At risk of being blacklisted I am observing that you seem adverse to looking at the possibilities of your own transferences, assumptions and random interpretations devoid of open and non-defensive inquery.

I may be a layperson but I do know that the most important ‘work’ of a therapist is to constantly be watching and inquiring of themselves first and foremost of all.

Of course you are ‘only’ human and just because one is a ‘serious student’ does not mean they themselves don’t still have plenty of work to do.

I see a lack of inquery,gentleness and humility in your responses….guess I am the mirror for today. lol

dpworkin's avatar

What the fuck are you on about? You are pretending to be my therapist now? Take a hike.

Coloma's avatar

Whoa!

You sure have lost all credibility with me dear ‘doctor.’

Is this how you plan on handling your patients?

Scary!

Hike in progress.

Dr_Lawrence's avatar

@Moderator This thread may be spinning out of control needlessly.

Coloma's avatar

@Dr_Lawrence

Surely you can pinpoint the launch…not my rocket. lol

I have the greatest respect for your contributions.

wundayatta's avatar

Not that the OP has any standing any more, but I am quite enjoying the byplay, and I see it as constructive and related to the topic. We have two people with different theories about therapy, who are coming from different backgrounds and who have two different ways of presenting themselves.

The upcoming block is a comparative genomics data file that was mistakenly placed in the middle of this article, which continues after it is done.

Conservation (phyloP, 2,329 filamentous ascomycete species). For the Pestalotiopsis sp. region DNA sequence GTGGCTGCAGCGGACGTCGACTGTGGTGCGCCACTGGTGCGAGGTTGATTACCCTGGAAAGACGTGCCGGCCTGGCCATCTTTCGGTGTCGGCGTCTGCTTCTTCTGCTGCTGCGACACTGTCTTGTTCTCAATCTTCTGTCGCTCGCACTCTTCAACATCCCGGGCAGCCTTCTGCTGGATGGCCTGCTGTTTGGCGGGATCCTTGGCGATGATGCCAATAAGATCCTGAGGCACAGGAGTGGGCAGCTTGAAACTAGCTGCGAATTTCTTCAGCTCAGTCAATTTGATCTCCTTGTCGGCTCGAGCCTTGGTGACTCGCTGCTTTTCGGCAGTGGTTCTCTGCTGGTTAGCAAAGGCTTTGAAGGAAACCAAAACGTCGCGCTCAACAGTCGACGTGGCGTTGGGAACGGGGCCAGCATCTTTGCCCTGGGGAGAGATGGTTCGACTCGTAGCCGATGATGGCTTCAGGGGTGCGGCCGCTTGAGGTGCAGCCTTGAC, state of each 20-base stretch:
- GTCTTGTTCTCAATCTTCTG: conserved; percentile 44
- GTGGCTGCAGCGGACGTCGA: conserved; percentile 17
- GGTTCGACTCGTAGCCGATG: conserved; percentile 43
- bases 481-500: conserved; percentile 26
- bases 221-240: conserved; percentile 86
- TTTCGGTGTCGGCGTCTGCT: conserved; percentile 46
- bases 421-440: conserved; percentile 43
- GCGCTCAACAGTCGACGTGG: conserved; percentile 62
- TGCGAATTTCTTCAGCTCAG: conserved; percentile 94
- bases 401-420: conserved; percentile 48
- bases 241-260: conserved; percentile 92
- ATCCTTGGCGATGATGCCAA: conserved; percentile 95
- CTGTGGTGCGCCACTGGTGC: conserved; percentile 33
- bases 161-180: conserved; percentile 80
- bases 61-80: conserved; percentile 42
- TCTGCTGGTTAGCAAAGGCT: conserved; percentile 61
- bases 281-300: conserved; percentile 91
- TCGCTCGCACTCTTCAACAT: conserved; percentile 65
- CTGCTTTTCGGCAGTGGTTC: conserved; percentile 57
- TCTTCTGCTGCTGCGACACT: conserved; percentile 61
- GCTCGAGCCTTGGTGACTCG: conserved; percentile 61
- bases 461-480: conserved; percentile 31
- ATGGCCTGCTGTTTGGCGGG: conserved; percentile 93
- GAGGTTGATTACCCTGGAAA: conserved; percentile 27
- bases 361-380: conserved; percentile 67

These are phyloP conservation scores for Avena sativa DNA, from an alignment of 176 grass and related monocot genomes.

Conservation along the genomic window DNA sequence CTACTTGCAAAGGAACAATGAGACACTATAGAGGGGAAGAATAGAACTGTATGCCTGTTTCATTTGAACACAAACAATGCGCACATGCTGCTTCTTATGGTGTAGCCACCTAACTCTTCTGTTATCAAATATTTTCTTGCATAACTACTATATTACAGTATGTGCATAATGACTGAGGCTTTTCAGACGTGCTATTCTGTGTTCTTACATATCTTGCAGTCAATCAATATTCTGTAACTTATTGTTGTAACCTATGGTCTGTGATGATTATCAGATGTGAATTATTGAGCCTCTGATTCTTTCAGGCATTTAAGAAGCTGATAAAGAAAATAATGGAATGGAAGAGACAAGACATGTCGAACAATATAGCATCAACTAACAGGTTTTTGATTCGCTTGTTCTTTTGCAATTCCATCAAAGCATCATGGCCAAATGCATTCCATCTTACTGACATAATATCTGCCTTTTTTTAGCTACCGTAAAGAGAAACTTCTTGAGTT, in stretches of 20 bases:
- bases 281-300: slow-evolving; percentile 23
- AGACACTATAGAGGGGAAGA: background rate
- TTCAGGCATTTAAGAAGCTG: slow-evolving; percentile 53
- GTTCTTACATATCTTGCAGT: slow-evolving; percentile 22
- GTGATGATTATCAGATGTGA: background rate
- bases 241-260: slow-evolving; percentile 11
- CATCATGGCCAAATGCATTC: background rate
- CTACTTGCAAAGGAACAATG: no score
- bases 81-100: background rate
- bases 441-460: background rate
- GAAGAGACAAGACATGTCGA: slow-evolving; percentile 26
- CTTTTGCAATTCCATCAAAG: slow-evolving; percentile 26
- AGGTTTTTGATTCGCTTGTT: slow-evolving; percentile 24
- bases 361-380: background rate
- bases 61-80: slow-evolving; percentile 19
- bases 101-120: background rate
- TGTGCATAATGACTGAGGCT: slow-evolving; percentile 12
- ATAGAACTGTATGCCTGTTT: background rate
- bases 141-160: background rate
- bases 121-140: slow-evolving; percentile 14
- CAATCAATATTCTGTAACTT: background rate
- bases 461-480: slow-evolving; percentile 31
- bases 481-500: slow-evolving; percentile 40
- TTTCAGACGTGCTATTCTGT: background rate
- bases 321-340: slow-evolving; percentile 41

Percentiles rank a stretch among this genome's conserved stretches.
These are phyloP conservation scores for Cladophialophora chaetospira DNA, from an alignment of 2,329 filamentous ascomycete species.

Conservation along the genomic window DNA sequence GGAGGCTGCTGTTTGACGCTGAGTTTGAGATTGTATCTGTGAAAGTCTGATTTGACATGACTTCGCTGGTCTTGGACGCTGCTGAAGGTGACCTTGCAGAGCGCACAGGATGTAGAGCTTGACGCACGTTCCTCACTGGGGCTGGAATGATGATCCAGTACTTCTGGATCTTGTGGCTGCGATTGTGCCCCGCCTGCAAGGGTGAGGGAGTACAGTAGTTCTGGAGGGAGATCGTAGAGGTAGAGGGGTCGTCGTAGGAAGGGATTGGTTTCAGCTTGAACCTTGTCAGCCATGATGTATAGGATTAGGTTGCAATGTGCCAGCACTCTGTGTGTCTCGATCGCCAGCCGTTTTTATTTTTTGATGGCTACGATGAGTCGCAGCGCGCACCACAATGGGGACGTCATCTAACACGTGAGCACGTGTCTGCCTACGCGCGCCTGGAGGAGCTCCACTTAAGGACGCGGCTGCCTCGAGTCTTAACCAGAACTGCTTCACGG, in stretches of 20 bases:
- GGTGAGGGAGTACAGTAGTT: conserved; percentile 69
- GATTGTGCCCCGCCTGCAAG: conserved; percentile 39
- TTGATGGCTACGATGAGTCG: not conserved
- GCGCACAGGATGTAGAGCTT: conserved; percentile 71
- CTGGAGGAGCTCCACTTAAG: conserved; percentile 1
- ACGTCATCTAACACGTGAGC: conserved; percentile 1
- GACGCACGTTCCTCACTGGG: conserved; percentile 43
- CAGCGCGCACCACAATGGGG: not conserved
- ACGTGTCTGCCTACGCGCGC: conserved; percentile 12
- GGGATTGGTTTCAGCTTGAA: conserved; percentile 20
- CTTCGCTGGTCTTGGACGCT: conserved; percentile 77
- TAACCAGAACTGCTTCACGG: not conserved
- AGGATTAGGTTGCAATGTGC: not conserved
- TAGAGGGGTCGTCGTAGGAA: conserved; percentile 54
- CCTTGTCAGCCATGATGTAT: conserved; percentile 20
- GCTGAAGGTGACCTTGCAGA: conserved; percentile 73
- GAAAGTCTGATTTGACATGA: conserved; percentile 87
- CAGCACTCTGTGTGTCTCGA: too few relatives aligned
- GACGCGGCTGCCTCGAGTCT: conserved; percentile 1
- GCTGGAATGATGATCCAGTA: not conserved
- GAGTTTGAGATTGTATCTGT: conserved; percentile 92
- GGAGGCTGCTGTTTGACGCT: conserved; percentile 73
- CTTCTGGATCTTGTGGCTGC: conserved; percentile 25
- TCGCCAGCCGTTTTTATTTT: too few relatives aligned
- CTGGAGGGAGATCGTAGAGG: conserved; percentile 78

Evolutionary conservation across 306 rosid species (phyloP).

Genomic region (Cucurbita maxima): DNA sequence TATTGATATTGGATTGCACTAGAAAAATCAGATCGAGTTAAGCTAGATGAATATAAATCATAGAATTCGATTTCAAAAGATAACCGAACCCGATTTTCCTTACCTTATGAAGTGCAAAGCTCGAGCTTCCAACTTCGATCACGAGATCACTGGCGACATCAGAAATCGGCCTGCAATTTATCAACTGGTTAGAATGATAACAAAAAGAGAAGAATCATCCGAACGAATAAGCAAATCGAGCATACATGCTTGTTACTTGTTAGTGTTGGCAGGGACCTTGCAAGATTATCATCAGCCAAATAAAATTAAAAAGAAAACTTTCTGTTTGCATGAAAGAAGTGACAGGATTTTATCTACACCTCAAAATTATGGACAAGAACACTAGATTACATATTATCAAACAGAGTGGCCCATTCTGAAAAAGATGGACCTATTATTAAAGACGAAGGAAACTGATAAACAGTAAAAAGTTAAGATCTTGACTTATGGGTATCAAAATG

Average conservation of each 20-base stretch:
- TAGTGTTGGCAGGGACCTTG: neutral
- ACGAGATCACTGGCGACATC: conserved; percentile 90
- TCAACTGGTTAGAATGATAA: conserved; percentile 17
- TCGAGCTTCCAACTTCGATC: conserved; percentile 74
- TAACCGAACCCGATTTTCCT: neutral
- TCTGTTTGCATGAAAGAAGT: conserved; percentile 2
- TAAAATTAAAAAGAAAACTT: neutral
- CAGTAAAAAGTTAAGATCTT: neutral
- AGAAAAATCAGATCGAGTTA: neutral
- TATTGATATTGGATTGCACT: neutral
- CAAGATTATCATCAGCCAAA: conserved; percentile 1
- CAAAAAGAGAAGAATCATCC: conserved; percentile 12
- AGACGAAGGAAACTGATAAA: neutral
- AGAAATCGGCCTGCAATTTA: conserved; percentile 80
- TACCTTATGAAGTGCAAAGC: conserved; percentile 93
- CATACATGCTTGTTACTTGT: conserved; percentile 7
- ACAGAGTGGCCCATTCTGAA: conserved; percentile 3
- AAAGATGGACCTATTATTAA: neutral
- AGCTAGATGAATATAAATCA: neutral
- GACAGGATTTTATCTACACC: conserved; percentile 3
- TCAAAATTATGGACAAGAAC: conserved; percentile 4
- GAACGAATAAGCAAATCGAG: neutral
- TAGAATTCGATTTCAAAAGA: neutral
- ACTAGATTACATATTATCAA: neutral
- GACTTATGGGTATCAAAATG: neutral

While some borderline elements of ad hominem arguments have entered into it, I still think they are managing to keep it barely civil enough.

@dpworkin generally seems to fall on the “whatever works” treating the patient individually side of the debate. @Coloma is most certainly more of a therapy bias with a belief that people should be able to handle most things on their own. She is also more skeptical of the practice of psychology because of her bias.

I have seen both of them write in what I would call a “prickly” way at various times. I see this as a clash of personalities, and that is emblematic of some of the stresses I see in society in terms of perceptions of the practice and value of psychology.

@Coloma is very much (I think) a “do it yourself” kind of gal. @dpworkin is more of a pragmatist and a “by the book” (DSM IV) kind of guy. He relies on his expertise, and she relies on her experience. Book learning vs experiential learning.

She can easily get his goat (if he lets her) by attacking the very notion of degrees and professionalism in this discipline. She’s tried similar things against me in the past. Sometimes I rise to the bait, but mostly I let it go.

I think it is legitimate to discuss the source of one’s knowledge. I think it is legitimate to critique the source of someone’s knowledge. Of course, in doing so, the line between critique and personal attack can be very blurry. In this case, I would urge leniency, for I feel pretty sure the adversaries (if indeed they are adversaries) will draw back from the brink before the glove is thrown down (to mix a metaphor).

Hell! They can gang up on me if they like! ;-) Nothing like a third adversary to make the other two band together.

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dpworkin's avatar

You don’t know anything about me, my bedside manner, my efficacy as a therapist or my training. All you really know is that I find you annoying enough to want you to go away.

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markyy's avatar

[Mod says] Personal attacks removed, please continue this discussion without resorting to personal attacks.